The Los Angeles Police Department, for example, which was the subject of a pattern or practice” lawsuit and consent decree beginning in the early 2000’s and ending just last year, paid an estimated $40 million to comply with DOJ’s directives in the first year, and $50 million every year thereafter.

Given the high costs associated with a federal investigation, law enforcement agencies across the country would be wise to proactively examine their practices and procedures and root out elements that could land them crossways with the federal government.

OFCCP Announces Implementation of Final Rule Modifying Obligations of Federal Contractors

Posted on: December 16th, 2014

By: Joyce Mocek

On December 9, 2014, the Office of Federal Contract Compliance (OFCCP) published a Final Rule implementing Executive Order 13672 which prohibits discrimination based on sexual orientation and gender identity as it relates to federal contractors and subcontractors.   President Obama signed Executive Order 13672, which amended Executive Order 11246, this summer.  The Final Rule requires contractors and subcontractors to include an updated Equal Opportunity Clause to include sexual orientation and gender identity in new or modified subcontracts or purchase orders, to ensure that applicants and employees are not discriminated against due to their sexual orientation and gender identity, and to amend job solicitation and work place notices on equal opportunity to include the protected categories of sexual orientation and gender identity.

The Final Rule does not require contractors or subcontractors to collect data, establish placement goals or conduct statistical analysis, nor does it require them to ask applicants or employees to voluntarily self-identify their sexual orientation or gender identity.   The Final Rule also does not define “sexual orientation” or “gender identity”, rather the OFCCP has advised that it will rely on the EEOC guidelines and existing Title VII law.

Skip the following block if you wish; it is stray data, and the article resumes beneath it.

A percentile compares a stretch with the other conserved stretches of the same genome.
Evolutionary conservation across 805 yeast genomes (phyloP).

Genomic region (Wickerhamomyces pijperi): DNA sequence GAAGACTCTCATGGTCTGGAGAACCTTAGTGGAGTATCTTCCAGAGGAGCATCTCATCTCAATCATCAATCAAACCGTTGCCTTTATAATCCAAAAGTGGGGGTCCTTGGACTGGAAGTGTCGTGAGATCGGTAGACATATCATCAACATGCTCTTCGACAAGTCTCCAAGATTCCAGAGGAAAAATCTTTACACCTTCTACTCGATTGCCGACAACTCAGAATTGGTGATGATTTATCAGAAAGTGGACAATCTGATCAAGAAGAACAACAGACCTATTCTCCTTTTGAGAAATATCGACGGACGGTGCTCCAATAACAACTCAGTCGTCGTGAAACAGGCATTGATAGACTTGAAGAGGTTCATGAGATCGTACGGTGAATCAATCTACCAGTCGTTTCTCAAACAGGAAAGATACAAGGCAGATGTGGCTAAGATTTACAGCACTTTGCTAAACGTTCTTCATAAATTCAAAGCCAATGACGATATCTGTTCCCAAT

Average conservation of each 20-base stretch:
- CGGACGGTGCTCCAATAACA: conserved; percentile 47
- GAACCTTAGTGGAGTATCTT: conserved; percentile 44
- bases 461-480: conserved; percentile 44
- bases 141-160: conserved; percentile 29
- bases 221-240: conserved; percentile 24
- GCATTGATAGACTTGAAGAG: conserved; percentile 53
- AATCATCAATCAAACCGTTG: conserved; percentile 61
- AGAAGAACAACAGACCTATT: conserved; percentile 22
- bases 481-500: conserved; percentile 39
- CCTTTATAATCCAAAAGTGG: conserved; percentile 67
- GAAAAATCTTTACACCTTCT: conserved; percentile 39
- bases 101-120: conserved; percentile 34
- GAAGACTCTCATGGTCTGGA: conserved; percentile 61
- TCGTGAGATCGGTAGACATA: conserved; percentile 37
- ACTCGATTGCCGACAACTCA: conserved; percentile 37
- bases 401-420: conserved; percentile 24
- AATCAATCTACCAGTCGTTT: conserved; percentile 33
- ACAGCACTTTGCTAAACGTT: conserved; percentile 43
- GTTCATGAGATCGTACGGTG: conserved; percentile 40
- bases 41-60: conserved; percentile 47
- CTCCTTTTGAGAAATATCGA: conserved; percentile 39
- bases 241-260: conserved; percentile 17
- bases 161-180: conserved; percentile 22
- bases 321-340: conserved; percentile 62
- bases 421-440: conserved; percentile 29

The Final Rule will be effective 120 days after its official publication of December 9, 2014 on April 8, 2015.   It applies to all covered contracts entered into or modified after the April, 2015 date.  Although comments on the Final Rule and the implementation of the revised regulations are being requested and accepted until February 6, 2015, it is unlikely that there will be significant modification to the Final Rule and we anticipate that this will an area of continuing focus next year.

Police Officer’s Mistake of Law Does Not Make an Arrest and Search Invalid

Posted on: December 16th, 2014

By: Wayne Melnick

Earlier this week, the United States Supreme Court ruled that a police officer’s mistaken belief of the state of the law does not make an arrest and search invalid as long as the officer’s belief was reasonable.  In Heien v. North Carolina, Case No. 13-604, an 8-1 majority affirmed the ruling of the North Carolina Supreme Court and held that even assuming no violation of the law took place, as long as the officer’s “mistaken understanding of the law was reasonable” a stop made was valid and anything that flowed from the stop was, therefore, not suppressible.

In Heien, a police officer pulled a vehicle over for having only one operating tail light, believing that North Carolina law required both tail lights to be operational.  During the stop, the officer obtained and received permission to search the vehicle and found cocaine during the search.  It turns out, that North Carolina law required only “a stop lamp” or “the stop lamp” and based on that language, Chief Justice Roberts concluded that the officer was mistaken in believing that he had reasonable suspicion to believe the driver had committed any crime.  However, Chief Justice Roberts also stated that this “mistake of law,” as long as it was “reasonable” (as it was in this case), did not invalidate the stop; and therefore the subsequent search and arrest were deemed appropriate.